Stealth PACs

Who is influencing your decisions? In today’s political environment, you may never know for sure. The legal ramifications of groups operating as 501(c)4 and 527 entities are changing the political landscape.

Recently I tried to find information on a Southeast Wisconsin group that is promoting a fund raiser for the end of February. They had a Web site. There was an announcement of the group’s event on a small city’s official Web site. But when I tried to found out more about them, I was denied information.

The group, attempting to raise funds at $50 a head, is registered as a 501(c)4. This designation allows an organization to influence legislation under the premise of education. They may also contribute directly to candidate support as long as it doesn’t exceed 49% of the groups purpose. A 501(c)4 NEVER has to disclose who is contributing to their coffers.

Last December the Wall Street Journal wrote:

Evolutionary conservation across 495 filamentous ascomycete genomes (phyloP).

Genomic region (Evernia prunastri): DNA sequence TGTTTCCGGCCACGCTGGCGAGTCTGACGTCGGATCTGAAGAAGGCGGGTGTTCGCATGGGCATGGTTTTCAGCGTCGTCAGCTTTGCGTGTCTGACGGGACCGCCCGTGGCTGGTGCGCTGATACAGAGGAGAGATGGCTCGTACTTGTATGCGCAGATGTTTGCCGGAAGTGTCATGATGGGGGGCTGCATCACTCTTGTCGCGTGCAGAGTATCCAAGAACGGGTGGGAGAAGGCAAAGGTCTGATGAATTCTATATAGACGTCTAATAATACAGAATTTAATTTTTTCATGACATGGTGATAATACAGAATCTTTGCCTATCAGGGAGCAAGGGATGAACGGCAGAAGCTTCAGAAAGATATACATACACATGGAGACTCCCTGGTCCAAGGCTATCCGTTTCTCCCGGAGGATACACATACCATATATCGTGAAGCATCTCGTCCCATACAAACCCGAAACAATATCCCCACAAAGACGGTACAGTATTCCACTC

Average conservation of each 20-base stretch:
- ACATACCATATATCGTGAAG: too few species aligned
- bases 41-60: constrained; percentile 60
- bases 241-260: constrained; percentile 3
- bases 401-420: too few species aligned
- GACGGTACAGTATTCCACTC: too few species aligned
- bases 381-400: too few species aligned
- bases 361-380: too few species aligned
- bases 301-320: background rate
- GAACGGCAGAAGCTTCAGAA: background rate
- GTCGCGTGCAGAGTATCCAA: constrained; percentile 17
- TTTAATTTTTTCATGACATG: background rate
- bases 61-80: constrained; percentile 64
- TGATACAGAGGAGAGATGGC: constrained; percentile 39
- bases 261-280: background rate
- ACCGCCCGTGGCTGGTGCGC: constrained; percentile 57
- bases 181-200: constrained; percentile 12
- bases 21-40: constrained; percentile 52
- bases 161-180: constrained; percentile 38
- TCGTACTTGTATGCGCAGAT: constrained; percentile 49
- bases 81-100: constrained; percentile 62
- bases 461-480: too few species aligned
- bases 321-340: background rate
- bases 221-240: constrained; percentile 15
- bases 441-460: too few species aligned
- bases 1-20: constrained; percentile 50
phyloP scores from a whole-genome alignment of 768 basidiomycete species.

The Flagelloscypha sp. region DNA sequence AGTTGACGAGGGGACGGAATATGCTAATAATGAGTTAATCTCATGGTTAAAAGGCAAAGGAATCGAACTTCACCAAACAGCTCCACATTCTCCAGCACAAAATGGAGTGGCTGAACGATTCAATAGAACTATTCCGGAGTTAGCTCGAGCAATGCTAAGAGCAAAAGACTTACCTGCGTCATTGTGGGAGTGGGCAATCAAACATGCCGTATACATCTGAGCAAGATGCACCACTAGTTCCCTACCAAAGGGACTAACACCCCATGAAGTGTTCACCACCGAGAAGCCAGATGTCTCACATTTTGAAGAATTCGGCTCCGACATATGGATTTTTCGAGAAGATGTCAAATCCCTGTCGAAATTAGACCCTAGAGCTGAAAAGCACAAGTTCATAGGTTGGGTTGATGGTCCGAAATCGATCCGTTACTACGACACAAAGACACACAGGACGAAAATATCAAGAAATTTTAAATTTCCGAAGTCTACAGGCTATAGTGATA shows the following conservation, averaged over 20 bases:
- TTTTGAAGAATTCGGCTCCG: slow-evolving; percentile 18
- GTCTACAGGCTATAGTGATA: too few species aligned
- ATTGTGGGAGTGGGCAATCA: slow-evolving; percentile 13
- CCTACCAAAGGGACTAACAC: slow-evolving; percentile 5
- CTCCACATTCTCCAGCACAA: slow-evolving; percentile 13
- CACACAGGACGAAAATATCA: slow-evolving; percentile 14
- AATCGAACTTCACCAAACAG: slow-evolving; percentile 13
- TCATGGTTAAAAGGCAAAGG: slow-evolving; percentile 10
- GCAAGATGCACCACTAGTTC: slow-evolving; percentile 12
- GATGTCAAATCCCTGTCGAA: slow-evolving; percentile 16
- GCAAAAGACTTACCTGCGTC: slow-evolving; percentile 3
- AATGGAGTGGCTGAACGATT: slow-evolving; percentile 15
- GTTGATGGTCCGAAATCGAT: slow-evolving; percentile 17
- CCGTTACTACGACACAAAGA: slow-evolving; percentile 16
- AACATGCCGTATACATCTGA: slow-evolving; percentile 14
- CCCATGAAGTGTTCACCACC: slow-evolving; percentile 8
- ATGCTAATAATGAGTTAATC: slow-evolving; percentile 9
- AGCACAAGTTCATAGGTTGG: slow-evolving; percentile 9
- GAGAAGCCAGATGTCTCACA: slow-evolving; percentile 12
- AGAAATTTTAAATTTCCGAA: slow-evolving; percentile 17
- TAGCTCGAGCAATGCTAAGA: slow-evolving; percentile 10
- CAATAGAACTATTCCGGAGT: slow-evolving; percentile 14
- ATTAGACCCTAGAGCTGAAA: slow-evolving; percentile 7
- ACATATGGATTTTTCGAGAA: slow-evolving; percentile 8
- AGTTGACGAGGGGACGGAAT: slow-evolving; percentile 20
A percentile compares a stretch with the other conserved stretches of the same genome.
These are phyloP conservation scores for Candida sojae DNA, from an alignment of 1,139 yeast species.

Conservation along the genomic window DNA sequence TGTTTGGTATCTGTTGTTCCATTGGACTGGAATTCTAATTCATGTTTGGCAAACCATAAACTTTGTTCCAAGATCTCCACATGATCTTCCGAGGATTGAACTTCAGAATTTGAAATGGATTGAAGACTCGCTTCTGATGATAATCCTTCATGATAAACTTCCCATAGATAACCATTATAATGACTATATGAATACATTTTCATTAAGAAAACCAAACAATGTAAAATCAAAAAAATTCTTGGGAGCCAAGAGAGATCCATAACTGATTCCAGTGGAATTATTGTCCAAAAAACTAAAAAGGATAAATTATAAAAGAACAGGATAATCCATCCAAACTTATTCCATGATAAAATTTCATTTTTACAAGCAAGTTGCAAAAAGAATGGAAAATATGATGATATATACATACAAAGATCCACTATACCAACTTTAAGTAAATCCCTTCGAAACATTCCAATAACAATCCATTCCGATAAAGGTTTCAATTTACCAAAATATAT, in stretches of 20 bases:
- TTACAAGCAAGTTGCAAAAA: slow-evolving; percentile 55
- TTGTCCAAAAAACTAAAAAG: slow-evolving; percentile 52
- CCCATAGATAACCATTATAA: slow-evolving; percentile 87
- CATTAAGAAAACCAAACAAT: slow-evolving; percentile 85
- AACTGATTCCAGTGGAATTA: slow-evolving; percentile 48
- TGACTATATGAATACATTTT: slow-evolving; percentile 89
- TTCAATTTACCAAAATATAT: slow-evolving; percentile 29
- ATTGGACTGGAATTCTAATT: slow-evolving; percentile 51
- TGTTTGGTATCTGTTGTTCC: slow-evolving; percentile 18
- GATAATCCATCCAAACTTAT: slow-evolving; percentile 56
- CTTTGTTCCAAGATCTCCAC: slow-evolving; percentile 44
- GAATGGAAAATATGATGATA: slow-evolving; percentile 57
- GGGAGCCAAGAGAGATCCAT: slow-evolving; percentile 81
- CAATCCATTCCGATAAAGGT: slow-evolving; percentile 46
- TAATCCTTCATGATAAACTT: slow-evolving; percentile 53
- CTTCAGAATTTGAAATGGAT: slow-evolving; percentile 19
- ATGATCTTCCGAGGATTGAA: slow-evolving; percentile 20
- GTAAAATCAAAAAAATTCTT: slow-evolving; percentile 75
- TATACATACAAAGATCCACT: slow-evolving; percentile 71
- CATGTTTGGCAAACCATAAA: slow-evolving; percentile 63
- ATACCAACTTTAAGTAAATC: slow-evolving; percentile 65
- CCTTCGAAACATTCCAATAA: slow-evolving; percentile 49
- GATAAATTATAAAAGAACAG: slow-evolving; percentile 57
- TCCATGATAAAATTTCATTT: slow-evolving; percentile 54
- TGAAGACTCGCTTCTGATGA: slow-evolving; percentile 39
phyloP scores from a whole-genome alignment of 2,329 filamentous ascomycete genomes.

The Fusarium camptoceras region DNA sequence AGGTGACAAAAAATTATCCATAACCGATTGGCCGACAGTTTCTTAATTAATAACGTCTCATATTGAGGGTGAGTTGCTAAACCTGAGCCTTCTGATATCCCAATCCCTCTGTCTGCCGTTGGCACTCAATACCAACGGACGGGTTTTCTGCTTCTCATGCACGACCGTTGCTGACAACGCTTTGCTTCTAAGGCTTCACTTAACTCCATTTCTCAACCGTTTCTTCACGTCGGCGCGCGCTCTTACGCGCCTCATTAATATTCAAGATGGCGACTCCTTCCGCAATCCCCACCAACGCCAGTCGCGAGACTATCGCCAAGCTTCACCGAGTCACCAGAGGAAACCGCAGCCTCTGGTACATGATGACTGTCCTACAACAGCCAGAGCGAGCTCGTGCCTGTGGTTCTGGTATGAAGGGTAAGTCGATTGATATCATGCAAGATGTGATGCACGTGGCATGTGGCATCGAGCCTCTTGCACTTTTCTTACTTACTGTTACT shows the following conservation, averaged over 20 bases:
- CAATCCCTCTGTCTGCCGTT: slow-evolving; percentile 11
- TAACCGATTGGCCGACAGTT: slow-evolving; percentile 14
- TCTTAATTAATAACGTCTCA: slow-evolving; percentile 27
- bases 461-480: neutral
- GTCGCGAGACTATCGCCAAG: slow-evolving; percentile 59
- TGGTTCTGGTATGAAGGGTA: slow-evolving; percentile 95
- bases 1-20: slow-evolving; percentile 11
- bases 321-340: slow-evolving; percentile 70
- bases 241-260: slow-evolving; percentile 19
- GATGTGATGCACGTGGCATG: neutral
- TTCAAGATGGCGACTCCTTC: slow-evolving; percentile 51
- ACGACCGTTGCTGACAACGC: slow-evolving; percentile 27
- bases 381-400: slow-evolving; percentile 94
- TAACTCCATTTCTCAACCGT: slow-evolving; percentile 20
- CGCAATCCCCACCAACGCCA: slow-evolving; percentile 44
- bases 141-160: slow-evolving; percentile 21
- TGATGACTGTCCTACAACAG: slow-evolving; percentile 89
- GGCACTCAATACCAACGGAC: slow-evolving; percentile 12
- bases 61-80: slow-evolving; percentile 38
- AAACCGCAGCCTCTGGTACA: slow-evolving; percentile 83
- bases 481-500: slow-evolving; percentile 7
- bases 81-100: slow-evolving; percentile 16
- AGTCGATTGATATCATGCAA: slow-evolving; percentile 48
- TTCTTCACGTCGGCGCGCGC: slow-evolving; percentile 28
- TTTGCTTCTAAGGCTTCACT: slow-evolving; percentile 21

The 501(c) organizations are likely to become even more important in the 2008 election. After the 2004 election, the FEC sought to crack down on 527 organizations that violate the IRS rule against calling for the election or the defeat of any candidate. Now, several large 527 groups are setting up 501(c)4 social-welfare organizations, which are allowed to back candidates explicitly. is one example of a group that’s set up a 501(c)4. That group’s attack ads get attention.

So now that it’s campaign season, do the responsible thing. When someone asks you for money, ask how that organization is set up. If they claim to be a charity, like our local organization did initially, look them up under Charity Navigator. If information can’t be found there, ask to see who the board of directors are and where they live. It will give you an idea if the group is local or genuinely state wide in influence. Ask them what they intend to do with the money you’ll be giving. And remember, donations to 501(c)3 not-for-profits are deductible from your own taxes; the donations to the other groups are not.

If you are asked to donate to a campaign cause, it’s completely within your right to ask who the other donors are. The last thing you may want is to be on a list with a Troha.

Finally, when you see fliers or advertising for a candidate or cause, scrutinize the tiny disclaimer on the bottom of the page or ad. Figure out who is trying to influence your vote before you let them influence your vote. If there isn’t a disclaimer, don’t give them your time–or money.


  1. […] Cindy Kilkenny gives good advice for giving to any charitable organization. […]